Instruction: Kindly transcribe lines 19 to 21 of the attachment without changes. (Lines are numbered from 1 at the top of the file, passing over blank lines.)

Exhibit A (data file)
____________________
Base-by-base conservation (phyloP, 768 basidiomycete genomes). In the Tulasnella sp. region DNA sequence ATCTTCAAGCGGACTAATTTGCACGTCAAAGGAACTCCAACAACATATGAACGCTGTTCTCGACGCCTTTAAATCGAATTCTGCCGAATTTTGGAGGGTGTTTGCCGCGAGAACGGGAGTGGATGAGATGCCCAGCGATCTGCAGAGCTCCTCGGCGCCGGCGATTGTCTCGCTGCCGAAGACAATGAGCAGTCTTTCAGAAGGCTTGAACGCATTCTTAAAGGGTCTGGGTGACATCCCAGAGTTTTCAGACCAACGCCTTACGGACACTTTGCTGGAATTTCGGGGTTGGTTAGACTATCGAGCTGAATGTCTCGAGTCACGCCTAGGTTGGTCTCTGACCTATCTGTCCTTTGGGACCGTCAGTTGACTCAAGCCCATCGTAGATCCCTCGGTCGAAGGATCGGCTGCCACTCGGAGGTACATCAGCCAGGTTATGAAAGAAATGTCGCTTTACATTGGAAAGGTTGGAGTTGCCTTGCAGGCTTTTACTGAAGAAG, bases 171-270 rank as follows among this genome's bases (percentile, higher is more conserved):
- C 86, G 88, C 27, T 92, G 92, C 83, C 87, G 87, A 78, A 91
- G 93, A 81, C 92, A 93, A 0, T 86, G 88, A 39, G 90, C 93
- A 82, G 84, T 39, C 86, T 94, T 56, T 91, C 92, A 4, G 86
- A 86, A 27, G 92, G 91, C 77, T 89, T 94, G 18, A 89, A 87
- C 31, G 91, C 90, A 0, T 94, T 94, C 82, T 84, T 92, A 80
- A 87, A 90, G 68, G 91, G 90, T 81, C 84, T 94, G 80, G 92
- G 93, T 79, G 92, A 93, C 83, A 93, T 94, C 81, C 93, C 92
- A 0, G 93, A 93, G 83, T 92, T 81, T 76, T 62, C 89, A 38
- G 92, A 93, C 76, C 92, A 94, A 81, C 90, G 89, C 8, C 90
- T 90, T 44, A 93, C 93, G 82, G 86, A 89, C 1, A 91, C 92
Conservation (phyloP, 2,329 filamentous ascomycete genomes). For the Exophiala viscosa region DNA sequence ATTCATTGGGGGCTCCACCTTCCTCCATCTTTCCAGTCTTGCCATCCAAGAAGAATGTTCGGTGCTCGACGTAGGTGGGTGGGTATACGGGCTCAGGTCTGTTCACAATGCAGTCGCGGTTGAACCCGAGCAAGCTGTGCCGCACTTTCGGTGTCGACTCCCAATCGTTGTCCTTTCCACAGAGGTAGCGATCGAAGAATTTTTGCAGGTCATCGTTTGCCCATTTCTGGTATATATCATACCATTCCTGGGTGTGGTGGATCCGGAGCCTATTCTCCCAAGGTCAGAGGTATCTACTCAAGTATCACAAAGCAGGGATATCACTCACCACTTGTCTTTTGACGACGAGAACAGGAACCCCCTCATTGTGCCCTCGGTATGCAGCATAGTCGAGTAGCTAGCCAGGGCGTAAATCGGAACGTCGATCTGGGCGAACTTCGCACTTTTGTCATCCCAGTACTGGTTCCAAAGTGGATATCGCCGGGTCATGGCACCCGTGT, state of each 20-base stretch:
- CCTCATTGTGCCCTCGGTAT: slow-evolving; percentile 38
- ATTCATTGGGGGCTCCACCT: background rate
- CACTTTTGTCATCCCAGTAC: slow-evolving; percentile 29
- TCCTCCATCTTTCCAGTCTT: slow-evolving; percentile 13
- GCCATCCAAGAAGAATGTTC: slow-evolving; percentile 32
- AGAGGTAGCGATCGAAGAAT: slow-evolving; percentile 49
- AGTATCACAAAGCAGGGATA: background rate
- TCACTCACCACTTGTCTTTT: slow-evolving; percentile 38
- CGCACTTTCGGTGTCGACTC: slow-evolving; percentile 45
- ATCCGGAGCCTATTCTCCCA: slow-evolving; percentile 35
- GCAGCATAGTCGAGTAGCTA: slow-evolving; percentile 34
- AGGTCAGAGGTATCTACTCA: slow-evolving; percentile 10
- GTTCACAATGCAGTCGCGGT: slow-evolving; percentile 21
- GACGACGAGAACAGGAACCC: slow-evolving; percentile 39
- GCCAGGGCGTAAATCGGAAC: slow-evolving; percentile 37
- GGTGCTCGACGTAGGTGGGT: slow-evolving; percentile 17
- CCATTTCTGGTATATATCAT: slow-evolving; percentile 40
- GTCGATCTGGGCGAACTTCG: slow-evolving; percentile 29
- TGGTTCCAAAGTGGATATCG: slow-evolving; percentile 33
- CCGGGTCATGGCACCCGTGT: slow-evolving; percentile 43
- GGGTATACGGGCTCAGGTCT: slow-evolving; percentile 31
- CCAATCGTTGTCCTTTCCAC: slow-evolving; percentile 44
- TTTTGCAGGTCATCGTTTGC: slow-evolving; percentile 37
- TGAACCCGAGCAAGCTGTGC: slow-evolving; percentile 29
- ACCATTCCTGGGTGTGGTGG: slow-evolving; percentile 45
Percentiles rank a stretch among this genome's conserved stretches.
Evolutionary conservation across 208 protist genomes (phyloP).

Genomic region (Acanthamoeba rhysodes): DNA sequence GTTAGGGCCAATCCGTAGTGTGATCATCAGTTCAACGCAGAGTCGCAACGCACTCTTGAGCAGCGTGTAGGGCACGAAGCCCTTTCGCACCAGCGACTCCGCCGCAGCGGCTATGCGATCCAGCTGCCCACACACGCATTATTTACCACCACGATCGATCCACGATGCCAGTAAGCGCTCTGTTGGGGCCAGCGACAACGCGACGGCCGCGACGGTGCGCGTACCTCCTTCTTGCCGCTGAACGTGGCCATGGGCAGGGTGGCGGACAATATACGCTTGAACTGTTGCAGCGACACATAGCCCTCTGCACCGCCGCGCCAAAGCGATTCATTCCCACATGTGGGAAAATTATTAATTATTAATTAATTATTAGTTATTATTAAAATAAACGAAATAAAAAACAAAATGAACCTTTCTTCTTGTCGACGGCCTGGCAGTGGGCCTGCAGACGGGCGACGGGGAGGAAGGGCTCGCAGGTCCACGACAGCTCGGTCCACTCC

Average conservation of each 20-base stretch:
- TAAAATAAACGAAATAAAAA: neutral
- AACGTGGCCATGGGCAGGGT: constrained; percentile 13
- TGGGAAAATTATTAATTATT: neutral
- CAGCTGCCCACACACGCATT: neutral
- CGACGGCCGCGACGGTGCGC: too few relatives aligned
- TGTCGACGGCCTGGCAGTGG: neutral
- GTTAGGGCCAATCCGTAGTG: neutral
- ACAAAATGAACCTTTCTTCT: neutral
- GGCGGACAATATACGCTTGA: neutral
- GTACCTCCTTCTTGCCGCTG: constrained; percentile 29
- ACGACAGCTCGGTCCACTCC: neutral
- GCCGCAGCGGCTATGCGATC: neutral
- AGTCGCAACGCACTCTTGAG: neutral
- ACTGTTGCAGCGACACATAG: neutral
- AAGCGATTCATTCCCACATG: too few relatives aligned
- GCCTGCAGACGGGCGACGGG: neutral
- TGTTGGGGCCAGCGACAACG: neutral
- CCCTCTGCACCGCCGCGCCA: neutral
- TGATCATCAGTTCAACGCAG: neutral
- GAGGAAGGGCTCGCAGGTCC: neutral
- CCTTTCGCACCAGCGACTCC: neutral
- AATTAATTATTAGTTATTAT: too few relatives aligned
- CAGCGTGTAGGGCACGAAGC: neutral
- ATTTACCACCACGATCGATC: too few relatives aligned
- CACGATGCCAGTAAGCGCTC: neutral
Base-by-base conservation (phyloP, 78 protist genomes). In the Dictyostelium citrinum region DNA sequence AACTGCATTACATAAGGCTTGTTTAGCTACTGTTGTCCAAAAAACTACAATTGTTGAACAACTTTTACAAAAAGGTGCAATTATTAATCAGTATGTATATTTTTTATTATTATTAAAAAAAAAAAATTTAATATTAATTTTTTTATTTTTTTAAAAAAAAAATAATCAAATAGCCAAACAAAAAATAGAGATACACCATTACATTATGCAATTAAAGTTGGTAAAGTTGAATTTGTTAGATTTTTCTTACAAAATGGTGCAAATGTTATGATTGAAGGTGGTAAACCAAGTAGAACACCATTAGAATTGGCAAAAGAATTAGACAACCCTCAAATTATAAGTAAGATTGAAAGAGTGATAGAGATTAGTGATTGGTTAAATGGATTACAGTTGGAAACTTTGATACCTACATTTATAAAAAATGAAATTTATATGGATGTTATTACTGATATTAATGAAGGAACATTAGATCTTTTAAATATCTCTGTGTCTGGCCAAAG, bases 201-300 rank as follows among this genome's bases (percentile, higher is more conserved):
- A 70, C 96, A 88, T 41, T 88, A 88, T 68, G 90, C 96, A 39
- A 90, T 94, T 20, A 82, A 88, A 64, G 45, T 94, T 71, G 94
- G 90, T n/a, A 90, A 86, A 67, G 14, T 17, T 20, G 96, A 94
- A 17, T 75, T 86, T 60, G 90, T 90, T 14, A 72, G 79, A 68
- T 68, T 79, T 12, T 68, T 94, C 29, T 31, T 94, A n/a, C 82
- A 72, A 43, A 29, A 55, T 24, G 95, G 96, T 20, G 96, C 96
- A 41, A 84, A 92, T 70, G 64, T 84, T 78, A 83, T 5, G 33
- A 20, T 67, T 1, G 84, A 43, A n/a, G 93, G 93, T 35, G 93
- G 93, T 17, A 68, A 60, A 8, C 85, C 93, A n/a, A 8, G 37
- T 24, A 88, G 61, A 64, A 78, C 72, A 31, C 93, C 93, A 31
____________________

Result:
- AGTATCACAAAGCAGGGATA: background rate
- TCACTCACCACTTGTCTTTT: slow-evolving; percentile 38
- CGCACTTTCGGTGTCGACTC: slow-evolving; percentile 45